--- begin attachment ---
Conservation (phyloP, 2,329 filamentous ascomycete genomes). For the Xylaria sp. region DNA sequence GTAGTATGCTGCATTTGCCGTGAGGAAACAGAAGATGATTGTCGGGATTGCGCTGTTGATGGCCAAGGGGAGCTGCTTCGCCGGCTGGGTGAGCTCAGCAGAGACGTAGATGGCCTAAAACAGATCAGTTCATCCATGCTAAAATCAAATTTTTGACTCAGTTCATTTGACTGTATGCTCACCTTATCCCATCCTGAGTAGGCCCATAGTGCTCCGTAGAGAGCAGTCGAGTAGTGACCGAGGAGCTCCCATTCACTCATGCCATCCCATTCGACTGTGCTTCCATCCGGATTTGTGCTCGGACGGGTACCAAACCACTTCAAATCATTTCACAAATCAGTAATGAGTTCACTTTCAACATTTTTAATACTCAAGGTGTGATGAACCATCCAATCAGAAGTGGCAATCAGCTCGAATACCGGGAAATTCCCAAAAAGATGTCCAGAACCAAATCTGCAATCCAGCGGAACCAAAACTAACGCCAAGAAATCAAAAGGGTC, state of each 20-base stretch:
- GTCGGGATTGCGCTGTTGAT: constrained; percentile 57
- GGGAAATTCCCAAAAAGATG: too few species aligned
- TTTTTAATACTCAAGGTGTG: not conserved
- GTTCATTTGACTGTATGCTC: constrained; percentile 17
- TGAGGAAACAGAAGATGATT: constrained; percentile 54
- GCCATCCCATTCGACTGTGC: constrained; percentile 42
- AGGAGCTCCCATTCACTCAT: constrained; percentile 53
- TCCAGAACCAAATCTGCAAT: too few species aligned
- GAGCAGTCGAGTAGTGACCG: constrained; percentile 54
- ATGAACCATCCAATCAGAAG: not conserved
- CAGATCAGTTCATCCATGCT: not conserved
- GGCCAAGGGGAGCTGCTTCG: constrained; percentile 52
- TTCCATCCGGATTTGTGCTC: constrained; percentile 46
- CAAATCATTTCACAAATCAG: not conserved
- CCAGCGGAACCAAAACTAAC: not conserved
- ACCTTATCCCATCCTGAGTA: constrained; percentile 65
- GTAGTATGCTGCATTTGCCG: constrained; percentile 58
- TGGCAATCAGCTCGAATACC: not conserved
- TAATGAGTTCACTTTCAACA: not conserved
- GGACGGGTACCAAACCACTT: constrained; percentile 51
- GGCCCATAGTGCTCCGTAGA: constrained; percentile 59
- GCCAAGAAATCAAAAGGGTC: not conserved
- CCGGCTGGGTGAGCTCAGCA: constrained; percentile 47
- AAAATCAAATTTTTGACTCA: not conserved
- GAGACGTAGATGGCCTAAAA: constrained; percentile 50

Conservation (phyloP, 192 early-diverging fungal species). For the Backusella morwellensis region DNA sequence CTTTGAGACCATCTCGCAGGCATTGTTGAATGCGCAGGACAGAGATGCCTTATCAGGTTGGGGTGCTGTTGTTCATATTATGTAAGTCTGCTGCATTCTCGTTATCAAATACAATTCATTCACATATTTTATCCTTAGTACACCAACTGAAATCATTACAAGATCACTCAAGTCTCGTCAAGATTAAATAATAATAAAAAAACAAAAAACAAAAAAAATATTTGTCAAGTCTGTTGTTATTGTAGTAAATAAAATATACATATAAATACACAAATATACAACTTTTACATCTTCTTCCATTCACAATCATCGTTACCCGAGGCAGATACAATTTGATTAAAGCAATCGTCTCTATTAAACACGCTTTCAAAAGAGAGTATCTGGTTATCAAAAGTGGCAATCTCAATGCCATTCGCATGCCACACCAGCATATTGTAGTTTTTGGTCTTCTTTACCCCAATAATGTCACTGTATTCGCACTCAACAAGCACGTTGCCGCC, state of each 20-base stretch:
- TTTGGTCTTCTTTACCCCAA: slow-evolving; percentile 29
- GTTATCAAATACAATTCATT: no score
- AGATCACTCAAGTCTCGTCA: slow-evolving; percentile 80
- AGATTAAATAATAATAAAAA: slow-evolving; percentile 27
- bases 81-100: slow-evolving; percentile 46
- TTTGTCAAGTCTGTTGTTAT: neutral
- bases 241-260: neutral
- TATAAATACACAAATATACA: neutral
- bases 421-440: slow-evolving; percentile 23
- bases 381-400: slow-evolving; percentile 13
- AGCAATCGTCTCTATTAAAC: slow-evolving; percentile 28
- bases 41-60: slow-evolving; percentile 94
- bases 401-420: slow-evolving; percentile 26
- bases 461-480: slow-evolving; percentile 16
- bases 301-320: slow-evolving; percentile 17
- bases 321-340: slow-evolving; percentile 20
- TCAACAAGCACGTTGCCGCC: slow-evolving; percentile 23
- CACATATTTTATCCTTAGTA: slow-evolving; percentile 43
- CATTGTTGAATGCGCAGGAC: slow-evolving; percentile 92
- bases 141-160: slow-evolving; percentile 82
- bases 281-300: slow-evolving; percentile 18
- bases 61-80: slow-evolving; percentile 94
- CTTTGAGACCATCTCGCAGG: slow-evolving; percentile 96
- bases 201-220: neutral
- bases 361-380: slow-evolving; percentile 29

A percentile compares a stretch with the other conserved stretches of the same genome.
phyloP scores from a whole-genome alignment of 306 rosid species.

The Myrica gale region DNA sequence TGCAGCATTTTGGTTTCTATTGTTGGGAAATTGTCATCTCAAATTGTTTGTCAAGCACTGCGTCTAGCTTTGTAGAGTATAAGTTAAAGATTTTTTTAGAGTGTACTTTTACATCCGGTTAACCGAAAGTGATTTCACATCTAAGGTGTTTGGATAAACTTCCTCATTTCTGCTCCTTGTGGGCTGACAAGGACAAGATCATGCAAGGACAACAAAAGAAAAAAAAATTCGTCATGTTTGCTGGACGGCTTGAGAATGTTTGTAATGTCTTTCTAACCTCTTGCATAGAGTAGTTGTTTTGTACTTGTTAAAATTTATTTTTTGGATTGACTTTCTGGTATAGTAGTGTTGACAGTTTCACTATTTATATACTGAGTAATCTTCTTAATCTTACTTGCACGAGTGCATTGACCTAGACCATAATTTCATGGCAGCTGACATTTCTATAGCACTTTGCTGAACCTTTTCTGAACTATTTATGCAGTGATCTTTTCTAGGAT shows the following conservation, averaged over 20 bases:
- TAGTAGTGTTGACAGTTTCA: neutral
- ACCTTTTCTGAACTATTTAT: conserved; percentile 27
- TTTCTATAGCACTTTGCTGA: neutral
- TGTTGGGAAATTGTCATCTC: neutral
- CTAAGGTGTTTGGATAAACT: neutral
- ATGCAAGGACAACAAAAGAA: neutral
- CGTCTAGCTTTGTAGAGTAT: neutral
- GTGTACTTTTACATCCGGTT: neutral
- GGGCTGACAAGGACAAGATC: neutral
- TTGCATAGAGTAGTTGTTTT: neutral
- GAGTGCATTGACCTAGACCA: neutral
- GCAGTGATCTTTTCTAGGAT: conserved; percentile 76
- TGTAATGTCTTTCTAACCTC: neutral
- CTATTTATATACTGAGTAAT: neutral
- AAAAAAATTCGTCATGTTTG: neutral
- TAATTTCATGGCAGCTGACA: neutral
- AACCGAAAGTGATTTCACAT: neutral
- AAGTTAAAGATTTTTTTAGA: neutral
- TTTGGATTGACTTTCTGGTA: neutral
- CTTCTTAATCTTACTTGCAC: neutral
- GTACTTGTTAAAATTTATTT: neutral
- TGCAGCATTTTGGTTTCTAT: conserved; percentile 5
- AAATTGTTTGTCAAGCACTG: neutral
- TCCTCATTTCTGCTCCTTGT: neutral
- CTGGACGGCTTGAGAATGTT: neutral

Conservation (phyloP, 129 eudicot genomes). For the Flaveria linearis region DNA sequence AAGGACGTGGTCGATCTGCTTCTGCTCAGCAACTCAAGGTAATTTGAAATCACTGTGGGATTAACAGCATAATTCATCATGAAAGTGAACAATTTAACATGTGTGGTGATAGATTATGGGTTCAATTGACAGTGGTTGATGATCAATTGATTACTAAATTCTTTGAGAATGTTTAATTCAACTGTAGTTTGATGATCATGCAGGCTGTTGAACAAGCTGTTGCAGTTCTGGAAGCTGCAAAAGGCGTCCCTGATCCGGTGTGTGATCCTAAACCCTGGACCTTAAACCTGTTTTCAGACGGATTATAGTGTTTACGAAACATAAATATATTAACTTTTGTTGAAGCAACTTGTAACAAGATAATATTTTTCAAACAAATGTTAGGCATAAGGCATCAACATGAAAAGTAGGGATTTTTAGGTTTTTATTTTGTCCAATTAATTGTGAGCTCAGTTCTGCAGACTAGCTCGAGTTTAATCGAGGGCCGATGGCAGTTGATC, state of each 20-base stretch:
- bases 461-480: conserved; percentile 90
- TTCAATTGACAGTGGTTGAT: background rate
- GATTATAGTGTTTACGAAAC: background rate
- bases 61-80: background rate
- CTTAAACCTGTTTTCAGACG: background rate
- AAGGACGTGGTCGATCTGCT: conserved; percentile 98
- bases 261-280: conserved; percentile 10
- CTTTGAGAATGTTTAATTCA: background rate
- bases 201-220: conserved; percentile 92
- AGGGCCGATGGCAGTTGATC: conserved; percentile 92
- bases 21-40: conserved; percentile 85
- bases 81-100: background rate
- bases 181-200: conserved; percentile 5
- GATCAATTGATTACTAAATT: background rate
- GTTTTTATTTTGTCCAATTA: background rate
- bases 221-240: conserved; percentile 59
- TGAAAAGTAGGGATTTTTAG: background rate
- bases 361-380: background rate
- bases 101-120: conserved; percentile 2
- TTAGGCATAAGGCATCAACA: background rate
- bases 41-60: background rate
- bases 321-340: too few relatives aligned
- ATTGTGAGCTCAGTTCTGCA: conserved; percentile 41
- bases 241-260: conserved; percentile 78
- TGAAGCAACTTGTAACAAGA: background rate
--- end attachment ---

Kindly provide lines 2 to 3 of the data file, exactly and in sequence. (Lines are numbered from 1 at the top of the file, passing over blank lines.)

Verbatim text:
- GTCGGGATTGCGCTGTTGAT: constrained; percentile 57
- GGGAAATTCCCAAAAAGATG: too few species aligned